Did you know...

image of a stylized ear with the words "hearing loss is connected to other health conditions"

...approximately 10% of the general population, 20% of those over 65 and 40% of those over 75 have a significant hearing problem.

At least 80% of the elderly in nursing homes have impaired hearing. Hearing loss is the third most prevalent chronic disability among older adults, superseded only by arthritis and hypertension. Both the incidence and prevalence of hearing loss increases with age. Hearing loss can start as early as the third or fourth decade of life. Hearing loss occurs gradually and can often go unnoticed.

The Human Ear: consists of three main parts: the outer ear, the middle ear, and the inner ear. From the inner ear the auditory nerve conducts nformation to the brain with sound being translated into meaning along the pathway. This is called auditory processing.

Three Types of Hearing Disorders:

Conductive Hearing Problem: Occurs in the outer and middle ear, Commonly caused by wax or fluid build up, Generally temporary and is usually medically treatable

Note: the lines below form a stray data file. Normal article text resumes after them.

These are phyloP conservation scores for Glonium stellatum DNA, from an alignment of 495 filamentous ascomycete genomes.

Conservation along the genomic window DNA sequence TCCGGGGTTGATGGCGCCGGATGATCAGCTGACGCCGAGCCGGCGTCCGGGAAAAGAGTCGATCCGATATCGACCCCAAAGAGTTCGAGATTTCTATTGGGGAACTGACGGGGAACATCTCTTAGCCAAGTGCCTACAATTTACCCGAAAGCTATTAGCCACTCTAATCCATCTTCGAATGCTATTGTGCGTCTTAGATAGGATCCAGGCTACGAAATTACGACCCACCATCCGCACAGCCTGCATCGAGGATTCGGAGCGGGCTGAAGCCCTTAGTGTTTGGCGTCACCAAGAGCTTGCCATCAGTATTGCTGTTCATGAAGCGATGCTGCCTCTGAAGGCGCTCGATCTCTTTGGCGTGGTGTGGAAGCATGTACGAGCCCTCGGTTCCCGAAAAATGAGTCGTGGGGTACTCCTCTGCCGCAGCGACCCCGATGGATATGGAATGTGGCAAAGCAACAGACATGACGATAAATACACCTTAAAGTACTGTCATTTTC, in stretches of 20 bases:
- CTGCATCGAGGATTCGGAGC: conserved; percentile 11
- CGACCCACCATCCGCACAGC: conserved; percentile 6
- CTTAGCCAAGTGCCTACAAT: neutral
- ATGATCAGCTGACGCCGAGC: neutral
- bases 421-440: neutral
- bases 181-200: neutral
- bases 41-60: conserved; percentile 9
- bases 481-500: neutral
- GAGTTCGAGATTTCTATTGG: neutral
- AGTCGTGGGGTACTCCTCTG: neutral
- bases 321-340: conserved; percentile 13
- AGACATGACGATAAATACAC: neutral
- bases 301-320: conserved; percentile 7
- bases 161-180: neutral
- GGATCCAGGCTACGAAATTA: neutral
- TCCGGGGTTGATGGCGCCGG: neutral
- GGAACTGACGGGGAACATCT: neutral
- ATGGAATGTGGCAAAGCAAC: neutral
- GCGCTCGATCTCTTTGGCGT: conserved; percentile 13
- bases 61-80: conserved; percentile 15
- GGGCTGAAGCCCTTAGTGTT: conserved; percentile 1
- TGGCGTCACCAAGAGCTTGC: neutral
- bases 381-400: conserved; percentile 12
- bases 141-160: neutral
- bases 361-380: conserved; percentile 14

Sensorineural Hearing Problem: 90% of people with hearing impairments fall into this category, Occurs as a result of deterioration of the inner ear and/ or auditory nerve and is often referred to as “nerve deafness”, commonly caused by the natural aging process, excessive exposure to noise, head trauma and hereditary factors, Usually permanent but can often be assisted with a hearing aid

Central Hearing Problem: Associated with disorders of the auditory centres in the brain, Usually permanent but can often be assisted with auditory technical devices, One of the symptoms is difficulty in recognition of language with or without hearing loss.

Warning Signs of a Hearing Disorder: Speech and other sounds seem faint and are often muffled, Difficulty in understanding someone speaking from a distance, Difficulty conversing in areas with noisy backgrounds, Speech and other sounds seem distorted, slurred or lack clarity, Difficulty in understanding speech even though it may be clear enough.

Early detection is vital! If you suspect a problem consult your yellow pages or visit the following websites to find a speech-language pathologist or audiologist near you.

contributed by Kevin Lindland

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